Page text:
I spent several days at Mark Twain Lake last week after attending the FIRST Robotics World Festival in St. Louis, MO. Now that I think about it, these two field experiences back to back exemplify the awesome possibilities of STEM and the importance of learning about God’s Creation by spending time out in the woods and learning about His laws by running smack into them when confronted with an engineering problem and the accompanying circuitry, programming, and construction challenges.
After spending two and a half days locked up in a hidden chamber as an FLL World Festival Project Judge it really was wonderful walking the oak-hickory forests of NE Missouri.
A good college friend came down from Iowa and we set up camp in late April, a perfect window of time to see spring neotropical migrating songbirds arriving from across the Gulf and to avoid too many of the accompanying biting insects they rely on for food.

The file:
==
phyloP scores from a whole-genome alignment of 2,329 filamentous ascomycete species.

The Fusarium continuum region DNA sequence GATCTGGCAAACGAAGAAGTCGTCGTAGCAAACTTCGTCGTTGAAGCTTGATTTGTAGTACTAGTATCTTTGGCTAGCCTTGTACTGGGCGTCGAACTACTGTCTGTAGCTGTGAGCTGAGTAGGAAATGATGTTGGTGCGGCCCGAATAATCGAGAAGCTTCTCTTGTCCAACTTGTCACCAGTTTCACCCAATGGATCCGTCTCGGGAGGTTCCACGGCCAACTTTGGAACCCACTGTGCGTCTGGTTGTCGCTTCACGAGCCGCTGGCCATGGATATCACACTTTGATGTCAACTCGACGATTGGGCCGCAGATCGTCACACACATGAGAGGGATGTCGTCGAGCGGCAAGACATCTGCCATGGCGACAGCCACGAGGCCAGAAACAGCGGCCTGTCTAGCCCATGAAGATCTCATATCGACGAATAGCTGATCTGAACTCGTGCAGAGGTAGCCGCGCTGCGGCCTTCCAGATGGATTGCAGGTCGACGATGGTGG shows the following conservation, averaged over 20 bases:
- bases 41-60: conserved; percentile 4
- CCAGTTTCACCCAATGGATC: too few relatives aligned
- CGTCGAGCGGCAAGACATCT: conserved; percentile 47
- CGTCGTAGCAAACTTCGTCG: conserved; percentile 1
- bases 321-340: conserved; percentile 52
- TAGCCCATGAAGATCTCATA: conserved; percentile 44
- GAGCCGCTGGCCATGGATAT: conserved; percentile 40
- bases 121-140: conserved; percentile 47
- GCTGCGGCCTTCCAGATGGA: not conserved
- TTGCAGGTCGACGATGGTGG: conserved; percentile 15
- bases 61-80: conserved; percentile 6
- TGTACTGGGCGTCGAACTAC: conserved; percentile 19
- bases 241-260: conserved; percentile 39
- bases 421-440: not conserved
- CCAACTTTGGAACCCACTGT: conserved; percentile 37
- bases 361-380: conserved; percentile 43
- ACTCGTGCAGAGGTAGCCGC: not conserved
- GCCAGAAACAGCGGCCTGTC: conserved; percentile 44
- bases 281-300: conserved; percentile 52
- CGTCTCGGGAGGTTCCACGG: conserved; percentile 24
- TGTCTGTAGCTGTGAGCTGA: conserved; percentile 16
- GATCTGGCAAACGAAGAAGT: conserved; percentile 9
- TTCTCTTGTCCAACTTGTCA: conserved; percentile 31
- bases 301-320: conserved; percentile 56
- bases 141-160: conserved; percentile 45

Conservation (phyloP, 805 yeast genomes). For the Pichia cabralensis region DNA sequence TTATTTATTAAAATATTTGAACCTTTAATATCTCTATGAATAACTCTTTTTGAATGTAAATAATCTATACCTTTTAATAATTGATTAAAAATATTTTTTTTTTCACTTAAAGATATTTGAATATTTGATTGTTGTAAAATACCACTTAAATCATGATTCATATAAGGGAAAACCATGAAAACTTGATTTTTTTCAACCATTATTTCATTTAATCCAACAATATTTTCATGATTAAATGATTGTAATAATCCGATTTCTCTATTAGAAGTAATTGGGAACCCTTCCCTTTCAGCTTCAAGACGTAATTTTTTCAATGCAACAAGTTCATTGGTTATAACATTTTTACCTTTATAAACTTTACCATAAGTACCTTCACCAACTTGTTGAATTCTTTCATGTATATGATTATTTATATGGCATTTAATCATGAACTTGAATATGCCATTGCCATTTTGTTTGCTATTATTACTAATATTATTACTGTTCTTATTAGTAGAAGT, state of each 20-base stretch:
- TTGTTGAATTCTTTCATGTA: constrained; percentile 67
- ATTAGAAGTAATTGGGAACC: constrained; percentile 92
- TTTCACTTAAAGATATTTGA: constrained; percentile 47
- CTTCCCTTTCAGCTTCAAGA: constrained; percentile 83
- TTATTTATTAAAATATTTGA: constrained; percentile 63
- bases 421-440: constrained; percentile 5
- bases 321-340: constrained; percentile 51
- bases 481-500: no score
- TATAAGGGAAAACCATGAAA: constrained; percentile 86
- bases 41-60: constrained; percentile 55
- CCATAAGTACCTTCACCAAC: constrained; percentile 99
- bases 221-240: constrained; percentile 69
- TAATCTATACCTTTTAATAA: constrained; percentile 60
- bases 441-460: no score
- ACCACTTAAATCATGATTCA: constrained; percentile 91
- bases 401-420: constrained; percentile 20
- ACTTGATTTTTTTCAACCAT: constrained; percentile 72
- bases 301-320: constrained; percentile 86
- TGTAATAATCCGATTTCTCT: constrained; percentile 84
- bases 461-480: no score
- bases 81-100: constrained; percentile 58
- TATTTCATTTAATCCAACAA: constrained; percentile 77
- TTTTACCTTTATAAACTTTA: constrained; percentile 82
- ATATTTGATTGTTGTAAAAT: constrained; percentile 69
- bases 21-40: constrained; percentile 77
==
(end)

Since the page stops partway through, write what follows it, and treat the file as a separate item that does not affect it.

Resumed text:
We spent time in scrub-shrub habitat complete with poison-oak and a species of yucca native the region. We were treated to prairie warblers, white-eyed vireos, and a blue grosbeak! I got a bit carried away and chased a yellow-bellied racer up a cedar tree and finally managed to grab it up.
The forests and old levy roads of the Mississippi yielded the brilliant prothonotary warbler, northern parula, scores of blue-gray gnatcatchers, palm warblers, yellow-rumped warblers, red-eyed vireos. Ovenbirds, woodcocks, whip-poor-will, and a scarlet tanager kept us hopping at the campground as they enjoyed the tender new red oak, white oak, and fragrant shagbark hickory leaves.
What a blessing to spend spring days exploring the Missouri woodlands with a great friend.